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obscuration, the legal profession, and more particularly the judiciary, are principally responsible.

The subject of constitutional or public law has received, of late years, but little consideration from the profession, in comparison with that bestowed upon it at an earlier period,--and this though new questions under that law have been continuously presenting themselves upon which the earlier writers had bestowed little or no attention. The fourth Article has always been an "unexplored part of the Constitution.” The received commentators have hardly touched upon its provisions. This volume may be claimed to exhibit the first attempt at collating the various decisions bearing on the interpretation and construction of its several clauses, and deriving some general canons for their application in determining the rights and obligations of private persons.

It has been remarked by foreign jurists that there must be a portion of the private law of the United States which is like international law in its effect. As this portion is greatly determined by the clauses of the fourth Article, so it is obvious that they cannot be applied without judicial reference to the principles of international law, public and private, as received by all civilized nations. But, as yet, the judicial exposition of the international or quasi-international questions arising under this Article has not elicited any great degree of admiration in any quarter.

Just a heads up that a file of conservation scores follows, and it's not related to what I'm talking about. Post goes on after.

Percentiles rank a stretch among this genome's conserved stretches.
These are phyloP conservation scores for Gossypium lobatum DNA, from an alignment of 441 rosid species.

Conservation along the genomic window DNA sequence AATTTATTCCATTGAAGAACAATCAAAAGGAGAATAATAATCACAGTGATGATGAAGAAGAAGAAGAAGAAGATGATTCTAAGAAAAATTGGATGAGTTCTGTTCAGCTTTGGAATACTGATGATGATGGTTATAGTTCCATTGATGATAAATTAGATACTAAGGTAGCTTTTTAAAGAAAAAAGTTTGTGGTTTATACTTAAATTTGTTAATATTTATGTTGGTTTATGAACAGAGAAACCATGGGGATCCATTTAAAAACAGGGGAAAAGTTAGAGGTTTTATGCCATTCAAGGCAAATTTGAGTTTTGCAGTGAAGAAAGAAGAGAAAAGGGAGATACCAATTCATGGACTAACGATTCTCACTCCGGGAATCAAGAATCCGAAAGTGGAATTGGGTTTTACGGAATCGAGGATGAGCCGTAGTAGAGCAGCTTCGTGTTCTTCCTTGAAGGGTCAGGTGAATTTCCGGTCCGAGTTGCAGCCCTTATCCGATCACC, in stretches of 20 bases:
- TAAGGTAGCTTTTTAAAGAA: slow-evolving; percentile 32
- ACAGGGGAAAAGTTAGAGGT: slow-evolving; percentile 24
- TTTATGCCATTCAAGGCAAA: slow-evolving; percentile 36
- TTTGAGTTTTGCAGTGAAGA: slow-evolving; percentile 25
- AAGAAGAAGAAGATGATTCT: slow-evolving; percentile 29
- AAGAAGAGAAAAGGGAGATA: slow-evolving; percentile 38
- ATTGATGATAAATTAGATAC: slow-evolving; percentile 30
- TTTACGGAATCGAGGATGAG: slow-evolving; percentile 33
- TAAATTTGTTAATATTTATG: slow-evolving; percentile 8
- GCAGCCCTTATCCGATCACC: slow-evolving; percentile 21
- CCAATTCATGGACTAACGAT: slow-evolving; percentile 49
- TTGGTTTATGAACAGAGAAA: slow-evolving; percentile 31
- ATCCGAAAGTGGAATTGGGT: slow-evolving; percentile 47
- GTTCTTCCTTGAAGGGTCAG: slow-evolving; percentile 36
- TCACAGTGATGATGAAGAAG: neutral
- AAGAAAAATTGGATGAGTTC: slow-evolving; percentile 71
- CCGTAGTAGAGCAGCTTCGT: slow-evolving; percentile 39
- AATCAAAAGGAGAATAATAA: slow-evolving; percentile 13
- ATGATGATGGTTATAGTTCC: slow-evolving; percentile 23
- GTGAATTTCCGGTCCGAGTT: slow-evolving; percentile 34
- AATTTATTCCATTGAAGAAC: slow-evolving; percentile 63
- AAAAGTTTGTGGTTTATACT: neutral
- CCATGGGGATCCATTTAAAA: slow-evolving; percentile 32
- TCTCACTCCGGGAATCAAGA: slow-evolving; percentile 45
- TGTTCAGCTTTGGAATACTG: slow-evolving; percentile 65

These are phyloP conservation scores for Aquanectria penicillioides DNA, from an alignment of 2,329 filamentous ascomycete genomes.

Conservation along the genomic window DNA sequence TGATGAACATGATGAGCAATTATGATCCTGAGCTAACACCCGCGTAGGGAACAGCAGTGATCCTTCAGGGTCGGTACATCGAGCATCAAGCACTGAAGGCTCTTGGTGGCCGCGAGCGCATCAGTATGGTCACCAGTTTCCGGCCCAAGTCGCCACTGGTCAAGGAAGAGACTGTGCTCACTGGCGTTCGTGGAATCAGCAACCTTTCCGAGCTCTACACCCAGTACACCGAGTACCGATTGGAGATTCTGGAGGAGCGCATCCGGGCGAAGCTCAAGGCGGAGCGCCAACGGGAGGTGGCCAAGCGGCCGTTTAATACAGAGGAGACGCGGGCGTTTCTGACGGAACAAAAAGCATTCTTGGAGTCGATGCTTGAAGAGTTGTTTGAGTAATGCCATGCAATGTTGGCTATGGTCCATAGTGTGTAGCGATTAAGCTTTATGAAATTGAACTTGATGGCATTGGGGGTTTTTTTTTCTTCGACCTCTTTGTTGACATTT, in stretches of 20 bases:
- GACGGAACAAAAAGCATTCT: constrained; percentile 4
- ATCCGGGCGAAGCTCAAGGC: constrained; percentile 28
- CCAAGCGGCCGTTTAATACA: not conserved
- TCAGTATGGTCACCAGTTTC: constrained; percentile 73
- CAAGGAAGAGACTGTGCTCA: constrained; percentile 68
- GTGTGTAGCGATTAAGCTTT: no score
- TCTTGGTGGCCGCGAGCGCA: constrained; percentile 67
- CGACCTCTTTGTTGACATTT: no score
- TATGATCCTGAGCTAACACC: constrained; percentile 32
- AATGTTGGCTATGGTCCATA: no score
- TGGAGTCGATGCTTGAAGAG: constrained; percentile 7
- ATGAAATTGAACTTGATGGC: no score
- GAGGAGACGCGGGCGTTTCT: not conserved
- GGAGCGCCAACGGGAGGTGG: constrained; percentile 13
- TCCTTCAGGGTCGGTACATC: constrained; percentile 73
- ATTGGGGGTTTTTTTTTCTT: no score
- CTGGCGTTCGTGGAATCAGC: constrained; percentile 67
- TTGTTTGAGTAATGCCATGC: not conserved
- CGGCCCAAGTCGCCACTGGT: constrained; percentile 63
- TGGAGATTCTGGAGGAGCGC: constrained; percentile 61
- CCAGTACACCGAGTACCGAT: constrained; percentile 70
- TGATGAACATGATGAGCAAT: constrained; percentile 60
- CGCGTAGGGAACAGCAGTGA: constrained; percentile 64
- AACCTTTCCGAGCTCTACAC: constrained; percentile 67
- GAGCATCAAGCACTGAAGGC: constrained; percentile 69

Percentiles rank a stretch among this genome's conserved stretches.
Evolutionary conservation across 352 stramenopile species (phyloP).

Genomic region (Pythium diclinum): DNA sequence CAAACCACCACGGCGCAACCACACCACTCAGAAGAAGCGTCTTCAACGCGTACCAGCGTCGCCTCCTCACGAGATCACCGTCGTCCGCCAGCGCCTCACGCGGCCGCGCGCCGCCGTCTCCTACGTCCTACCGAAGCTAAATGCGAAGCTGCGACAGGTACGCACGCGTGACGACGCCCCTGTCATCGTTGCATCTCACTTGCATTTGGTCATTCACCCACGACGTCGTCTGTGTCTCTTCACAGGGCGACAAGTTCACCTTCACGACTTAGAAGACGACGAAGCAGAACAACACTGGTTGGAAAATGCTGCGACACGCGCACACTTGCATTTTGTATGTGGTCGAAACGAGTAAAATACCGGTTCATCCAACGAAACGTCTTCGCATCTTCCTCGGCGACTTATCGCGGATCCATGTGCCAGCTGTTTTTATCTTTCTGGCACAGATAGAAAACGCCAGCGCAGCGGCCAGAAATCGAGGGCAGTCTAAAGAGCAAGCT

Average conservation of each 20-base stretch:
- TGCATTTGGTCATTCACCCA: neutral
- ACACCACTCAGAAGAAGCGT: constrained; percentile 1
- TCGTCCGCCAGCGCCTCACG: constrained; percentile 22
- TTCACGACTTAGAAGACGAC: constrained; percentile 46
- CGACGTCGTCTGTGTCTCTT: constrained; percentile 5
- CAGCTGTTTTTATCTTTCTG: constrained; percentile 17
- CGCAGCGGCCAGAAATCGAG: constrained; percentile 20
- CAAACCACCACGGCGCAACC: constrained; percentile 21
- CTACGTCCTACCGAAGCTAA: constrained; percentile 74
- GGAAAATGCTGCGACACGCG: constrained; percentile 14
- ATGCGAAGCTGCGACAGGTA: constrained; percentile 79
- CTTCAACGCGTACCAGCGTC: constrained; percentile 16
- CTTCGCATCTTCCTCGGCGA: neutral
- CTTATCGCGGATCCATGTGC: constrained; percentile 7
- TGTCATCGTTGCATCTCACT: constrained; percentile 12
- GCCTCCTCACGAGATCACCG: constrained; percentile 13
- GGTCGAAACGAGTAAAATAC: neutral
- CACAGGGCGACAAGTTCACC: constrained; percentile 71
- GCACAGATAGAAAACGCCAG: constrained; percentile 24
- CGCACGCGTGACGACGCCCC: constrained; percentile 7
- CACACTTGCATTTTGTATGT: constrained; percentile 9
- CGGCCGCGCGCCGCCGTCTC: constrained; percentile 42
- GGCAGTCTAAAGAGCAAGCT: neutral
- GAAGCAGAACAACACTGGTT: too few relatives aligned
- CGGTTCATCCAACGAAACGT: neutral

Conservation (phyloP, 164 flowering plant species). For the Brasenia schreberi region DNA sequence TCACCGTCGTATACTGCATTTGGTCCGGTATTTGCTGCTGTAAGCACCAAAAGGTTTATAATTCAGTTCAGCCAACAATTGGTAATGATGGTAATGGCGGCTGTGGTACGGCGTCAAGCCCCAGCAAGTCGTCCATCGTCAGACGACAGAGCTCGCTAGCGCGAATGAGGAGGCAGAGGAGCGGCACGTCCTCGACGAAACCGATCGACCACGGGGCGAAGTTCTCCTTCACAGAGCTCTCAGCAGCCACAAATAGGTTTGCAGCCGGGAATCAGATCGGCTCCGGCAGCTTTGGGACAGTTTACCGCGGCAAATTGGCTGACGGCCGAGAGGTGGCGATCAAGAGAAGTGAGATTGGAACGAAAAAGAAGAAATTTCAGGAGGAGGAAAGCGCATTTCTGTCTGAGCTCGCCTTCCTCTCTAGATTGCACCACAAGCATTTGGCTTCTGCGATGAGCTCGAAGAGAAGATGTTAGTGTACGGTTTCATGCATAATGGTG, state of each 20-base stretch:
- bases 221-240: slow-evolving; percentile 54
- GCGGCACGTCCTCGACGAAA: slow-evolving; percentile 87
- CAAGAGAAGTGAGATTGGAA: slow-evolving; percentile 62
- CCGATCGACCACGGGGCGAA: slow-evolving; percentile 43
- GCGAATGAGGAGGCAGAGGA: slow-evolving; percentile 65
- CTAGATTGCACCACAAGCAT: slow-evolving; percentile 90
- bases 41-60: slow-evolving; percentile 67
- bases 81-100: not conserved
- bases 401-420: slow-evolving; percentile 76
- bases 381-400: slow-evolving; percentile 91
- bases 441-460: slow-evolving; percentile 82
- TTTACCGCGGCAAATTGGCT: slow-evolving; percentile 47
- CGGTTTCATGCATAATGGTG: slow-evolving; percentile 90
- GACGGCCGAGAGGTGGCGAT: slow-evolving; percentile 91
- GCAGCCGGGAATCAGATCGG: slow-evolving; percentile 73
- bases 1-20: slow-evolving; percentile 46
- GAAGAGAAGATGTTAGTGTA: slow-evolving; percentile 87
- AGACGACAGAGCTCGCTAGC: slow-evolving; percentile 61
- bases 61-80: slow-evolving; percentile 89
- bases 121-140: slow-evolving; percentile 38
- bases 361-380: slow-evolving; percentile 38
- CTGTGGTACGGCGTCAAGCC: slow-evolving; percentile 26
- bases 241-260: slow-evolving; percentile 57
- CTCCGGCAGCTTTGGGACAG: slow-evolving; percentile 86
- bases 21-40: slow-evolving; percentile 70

The attempt to exhibit these important provisions of the Constitution, upon which some of the leading decisions of the American courts have been founded, in connection with elementary doctrines of private international law, is a presumption on the part of the writer for which no excuse can be offered, if it be a presumption. The understanding of these clauses is, however, indispensable to the fair consideration of the questions relating to slavery under the Constitution of the United States; and on these scribimus, indocti doctique.

The doubt will naturally suggest itself, whether the questions discussed in this work are not about to pass, or have not already passed, out of the sphere of juristical discussion, and are not now to be determined by the sword. That the present volume should be published under the existing state of public affairs, was certainly not foreseen by the writer when the work was begun. That these questions, in connection with public law, may be greatly modified by events presently occurring, need not be disputed : qui vivra verra. Every student of the history of jurisprudence knows, however, that private law is a very long-lived thing; one which even great revolutions are sometimes ineffectual to change. But whatever its consequences on the law of personal condition may be, it is certain that the opinions and decisions cited in this work are not the least among the causes of the existing civil contest.

New York, January, 1862.

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